How to Teach Your Kids (& Yourself) About Black History Month
Since the 2016 presidential election, we've seen a lot of (positive and negative) change in American society. Yet amid seemingly countless tragedies, powerful movements for change — from #BlackLivesMatter to #MeToo and #TimesUp to the Women's March — are growing and thriving. Today, for kids and adults alike, it's crucial to learn about our country's history in order to better educate those who are underinformed or uninformed. And black history is an immense part of that national history. If you haven't brushed up on your facts lately, here's where you can begin.
First, explain to your kids what "black history" means
What is Black History Month? It is a 28-day recognition of the achievements of all black folks, but specifically African-Americans. Originally called "Negro History Week" (ugh) in February of 1926 by Carter G. Woodson, the founder of the Association for the Study of Negro Life, the annual celebration became a monthlong event and was renamed sometime after the 1960s.
The purpose of this month is to celebrate the endeavors and accomplishments of black people throughout history — from the inventor of the Eder-Berry biopsy gastroscope to the first black president. But most important, it's about the epic challenges and struggles black Americans have had to overcome in order to reach those successes — from slavery to the civil rights struggles that are still ongoing today.
Second, read up on diversity
Let's be honest. Talking about diversity isn't always easy, especially when that discussion is with young children. But luckily, there are many books for kids and adults that teach powerful black history subjects in colorful and enlightening ways. Here is some of the best black history reading out there for adults so you can read up before tackling the topic with your kids.
- The Hate U Give by Angie Thomas
- The Slave Ship by Marcus Rediker
- Women, Race, and Class by Angela Y. Davis
- Negroland: A Memoirby Margo Jefferson
- Between the World and Me by Ta-Nehisi Coates
If your child is school-age, here are a few great books — available at local libraries, bookstores and even via e-book — to suggest they read or that you can read together. These stories are great for sparking an important conversation about racial equality — and there are a lot more books out there about all forms of diversity.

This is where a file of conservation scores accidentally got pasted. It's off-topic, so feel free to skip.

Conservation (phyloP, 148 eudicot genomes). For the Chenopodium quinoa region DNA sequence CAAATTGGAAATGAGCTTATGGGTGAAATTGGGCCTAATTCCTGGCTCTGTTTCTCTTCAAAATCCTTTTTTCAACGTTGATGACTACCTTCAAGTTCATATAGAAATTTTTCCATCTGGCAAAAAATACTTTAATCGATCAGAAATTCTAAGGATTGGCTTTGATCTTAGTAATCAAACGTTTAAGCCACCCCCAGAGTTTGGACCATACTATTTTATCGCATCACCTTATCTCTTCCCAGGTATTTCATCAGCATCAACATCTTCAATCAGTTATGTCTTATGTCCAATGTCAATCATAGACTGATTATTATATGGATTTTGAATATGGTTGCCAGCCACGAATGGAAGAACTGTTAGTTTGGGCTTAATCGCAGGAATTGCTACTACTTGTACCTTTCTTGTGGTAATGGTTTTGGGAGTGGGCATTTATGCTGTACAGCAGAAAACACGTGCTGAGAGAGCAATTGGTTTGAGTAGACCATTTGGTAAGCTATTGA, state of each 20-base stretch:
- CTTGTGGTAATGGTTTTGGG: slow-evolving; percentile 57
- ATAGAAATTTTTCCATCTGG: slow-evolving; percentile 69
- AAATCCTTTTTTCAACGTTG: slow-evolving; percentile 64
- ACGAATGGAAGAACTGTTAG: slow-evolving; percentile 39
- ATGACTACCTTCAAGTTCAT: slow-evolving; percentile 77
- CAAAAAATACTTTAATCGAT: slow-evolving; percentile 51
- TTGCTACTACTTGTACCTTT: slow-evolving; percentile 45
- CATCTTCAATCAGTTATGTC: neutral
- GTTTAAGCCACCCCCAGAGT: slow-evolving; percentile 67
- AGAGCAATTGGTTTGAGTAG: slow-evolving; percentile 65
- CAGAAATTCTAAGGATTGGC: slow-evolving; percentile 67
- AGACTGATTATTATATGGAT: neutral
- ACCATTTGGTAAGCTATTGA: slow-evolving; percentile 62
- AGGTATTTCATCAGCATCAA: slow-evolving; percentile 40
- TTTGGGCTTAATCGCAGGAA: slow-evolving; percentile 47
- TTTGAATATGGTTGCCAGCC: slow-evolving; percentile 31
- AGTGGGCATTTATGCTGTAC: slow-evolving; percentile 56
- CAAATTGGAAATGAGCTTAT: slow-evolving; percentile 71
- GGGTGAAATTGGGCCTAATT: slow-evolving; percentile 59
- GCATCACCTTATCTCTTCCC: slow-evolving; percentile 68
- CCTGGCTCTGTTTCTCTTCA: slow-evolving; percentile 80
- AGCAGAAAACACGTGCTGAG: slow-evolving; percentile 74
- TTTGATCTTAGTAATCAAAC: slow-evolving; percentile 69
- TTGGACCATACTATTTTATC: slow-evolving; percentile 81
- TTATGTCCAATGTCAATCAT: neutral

- The Crayon Box That Talked by Shane Derolf (ages 3 and up)
- Martin's Big Words: The Life of Dr. Martin Luther King, Jr.by Doreen Rappaport (ages 5 to 8)
- Who Is Barack Obama? by Roberta Edwards (age 8 to 12)
- 50 Black Women Who Changed America by Amy Alexander (ages 12 and up)
- The Color Purple by Alice Walker (ages 14 and up)
Next, watch history together
There are a variety of ways to teach kids about black history, and watching movies just happens to be one of the most fun methods. What kid would object to grabbing a snack, popping in a movie and getting comfortable to learn about important topics? You can stream a film on Netflix, Hulu or Amazon — we recommend The Loving Story or Barry as well as the 1977 miniseries Roots(and its 2016 revival).
Invite kids to listen to inspiring black musical artists
Crank up some tunes for a Black History Month party with the kids. Put on some Stevie Wonder, Ray Charles, Michael Jackson, Prince, Aretha Franklin, Quincy Jones, Whitney Houston, Ella Fitzgerald, Nina Simone, Grace Jones, Beyoncé, Kanye West (OK, maybe just the PG-13 songs) and let the music speak for itself. Just don't try to list every talented black singer, songwriter, producer, musician, etc. — that would take centuries.
Teach them about black icons
There have been great black Americans throughout history. From the original black legends (like Harriet Tubman and Frederick Douglass) to Civil Rights Movement icons (like Martin Luther King Jr., Angela Davis, and Audre Lorde) to the amazing black leaders of your kids' lifetime (hi, Obamas!) black activists, authors and thinkers have shaped what America is today. Inventors like Leonidas Berry and George Washington Carver, authors like Maya Angelou and Lorraine Hansberry, lawyers like George Washington Williams, educators like Booker T. Washington, politicians like Shirley Chisholm and Maxine Waters, major business owners like Chris Gardner... black Americans have made countless contributions to our country.
Sites to learn even more
Thanks to the internet, you can explore black history with your children and learn together. Some of our favorite resources for Black History Month include: